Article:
I salute you, Mr. Freeney.
He was limping.
The Indianapolis Colts were two minutes from a Super Bowl, and Dwight Freeney came hobbling off the field at Lucas Oil Stadium. The Colts' chances to stop Drew Brees hobbled off with him. The game wouldn't be played for two more weeks, but when the best pass-rusher in team history turned his ankle, the Colts lost the Super Bowl.
No player this side of Peyton Manning meant more to the week-in, week-out chances for the Colts to win than Freeney did. Now, he is the NFL's highest-paid player, according to Forbes Magazine. He is also 32 years old, playing in a new defensive system he's not built for, and for a team that won't sniff .500.
Cut day is typically a nervous time for younger players, but for a veteran like Freeney, it could signal the end of his time with the Colts.
Freeney already knows he's not a part of the future for the Colts. They've shown no interest in signing him to a long-term deal. His preseason play has been quiet in limited action with no sacks and only a single pressure to his credit.
If he is on the roster come 4 p.m. on August 31, he is guaranteed $14 million.
While that's money that he's certainly owed for years of stalwart service, it's money he's unlikely to be worth in 2012.
The Colts have four options when it comes to Freeney.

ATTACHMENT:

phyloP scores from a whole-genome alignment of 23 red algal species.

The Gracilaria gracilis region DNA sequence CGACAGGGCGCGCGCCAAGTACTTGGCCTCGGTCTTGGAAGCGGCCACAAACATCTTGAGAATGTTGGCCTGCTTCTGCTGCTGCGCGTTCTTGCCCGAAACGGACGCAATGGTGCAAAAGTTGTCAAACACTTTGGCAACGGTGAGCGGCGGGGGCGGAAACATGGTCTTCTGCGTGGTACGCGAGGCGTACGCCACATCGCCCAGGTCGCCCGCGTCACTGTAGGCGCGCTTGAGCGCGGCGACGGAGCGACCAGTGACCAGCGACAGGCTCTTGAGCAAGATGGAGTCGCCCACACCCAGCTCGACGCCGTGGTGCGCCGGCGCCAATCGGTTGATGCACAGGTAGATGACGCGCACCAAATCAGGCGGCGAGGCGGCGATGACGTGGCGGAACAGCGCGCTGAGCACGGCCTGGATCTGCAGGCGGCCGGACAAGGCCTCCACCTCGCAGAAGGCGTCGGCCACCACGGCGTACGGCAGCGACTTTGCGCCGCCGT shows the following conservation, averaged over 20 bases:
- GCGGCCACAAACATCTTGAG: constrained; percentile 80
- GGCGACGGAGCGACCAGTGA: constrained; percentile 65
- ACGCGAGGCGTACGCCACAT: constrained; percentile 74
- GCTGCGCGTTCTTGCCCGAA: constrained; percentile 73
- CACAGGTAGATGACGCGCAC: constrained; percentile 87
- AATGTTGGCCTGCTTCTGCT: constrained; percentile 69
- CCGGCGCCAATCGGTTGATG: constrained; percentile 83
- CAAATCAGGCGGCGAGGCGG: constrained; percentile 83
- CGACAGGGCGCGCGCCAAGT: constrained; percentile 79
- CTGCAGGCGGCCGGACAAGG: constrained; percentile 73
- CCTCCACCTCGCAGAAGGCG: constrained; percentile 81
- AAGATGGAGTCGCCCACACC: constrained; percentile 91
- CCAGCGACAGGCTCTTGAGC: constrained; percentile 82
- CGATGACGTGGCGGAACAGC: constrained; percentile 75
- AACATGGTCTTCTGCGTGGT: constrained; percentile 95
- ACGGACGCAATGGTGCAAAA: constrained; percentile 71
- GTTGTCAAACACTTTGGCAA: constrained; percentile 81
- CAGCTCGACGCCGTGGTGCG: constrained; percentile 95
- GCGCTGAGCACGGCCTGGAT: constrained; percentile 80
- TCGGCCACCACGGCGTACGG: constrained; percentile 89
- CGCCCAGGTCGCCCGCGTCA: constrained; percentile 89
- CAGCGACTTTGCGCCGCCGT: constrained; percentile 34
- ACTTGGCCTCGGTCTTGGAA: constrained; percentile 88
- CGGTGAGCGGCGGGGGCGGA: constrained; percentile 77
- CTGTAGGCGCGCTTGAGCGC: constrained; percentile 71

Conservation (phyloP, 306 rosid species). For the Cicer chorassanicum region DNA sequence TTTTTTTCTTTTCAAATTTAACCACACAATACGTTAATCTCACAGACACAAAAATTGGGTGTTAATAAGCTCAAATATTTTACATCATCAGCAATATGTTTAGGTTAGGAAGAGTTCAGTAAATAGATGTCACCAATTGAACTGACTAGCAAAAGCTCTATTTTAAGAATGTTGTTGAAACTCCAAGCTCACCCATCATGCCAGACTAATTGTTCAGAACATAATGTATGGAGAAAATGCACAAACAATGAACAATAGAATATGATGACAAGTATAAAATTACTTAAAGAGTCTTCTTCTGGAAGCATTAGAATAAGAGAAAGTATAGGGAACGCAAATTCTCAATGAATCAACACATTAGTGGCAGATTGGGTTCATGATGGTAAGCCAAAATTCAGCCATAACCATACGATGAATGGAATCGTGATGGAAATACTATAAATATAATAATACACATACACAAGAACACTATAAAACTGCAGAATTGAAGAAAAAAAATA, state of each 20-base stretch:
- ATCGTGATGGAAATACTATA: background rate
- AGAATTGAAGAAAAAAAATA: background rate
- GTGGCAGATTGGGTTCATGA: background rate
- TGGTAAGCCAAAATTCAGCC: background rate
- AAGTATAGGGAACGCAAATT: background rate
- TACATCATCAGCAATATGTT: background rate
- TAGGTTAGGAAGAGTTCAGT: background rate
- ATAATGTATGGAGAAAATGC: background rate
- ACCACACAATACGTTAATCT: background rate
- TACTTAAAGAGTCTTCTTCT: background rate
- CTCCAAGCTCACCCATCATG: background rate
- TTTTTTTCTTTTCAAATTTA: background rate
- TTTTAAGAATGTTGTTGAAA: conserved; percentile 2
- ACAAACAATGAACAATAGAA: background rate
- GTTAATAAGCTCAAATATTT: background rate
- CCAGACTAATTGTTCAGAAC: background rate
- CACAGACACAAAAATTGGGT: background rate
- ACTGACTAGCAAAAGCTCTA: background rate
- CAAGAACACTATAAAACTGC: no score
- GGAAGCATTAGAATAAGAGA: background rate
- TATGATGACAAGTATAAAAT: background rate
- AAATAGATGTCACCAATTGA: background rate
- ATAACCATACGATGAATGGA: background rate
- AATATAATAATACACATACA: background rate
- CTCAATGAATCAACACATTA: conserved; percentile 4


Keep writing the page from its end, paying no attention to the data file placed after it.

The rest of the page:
They can keep him, massively overpaying for his play. Even those who still believe Freeney can be a dominant player in Chuck Pagano's system will admit he's unlikely to be worth the highest salary in the NFL. Fans don't care about real dollars because they aren't paying them, but it's a hefty chunk of change to lay out for a player unlikely to perform to that level.
They can trade him, a problematic option due to that same hefty contract. Any team that would deal for Freeney could likely only fit him under its cap if it renegotiates a new deal. That's a lot of heavy lifting to do in 24 hours.
They can cut him.
It hardly seems right to dump a legend at the deadline, but doing so saves a massive amount of money.
The fourth option is risky as well. The Colts can hold Freeney and hope to deal him close to the deadline. This would guarantee Freeney's salary for the year, but it would give Indianapolis time to find him a new landing spot as teams get more desperate. That new team would be locked into paying Freeney the pro-rated amount left on his deal, however.
Whatever the Colts land in a trade, be it sooner or later, would be modest at best. Even a fifth-round pick would be a good haul.
The Colts are out of time, but not out of options with Freeney. What they ought to do is part ways with the most feared pass-rusher of his day and later repay him by hanging his jersey number from the rafters.
Ceremonies are a lot cheaper than $14 million.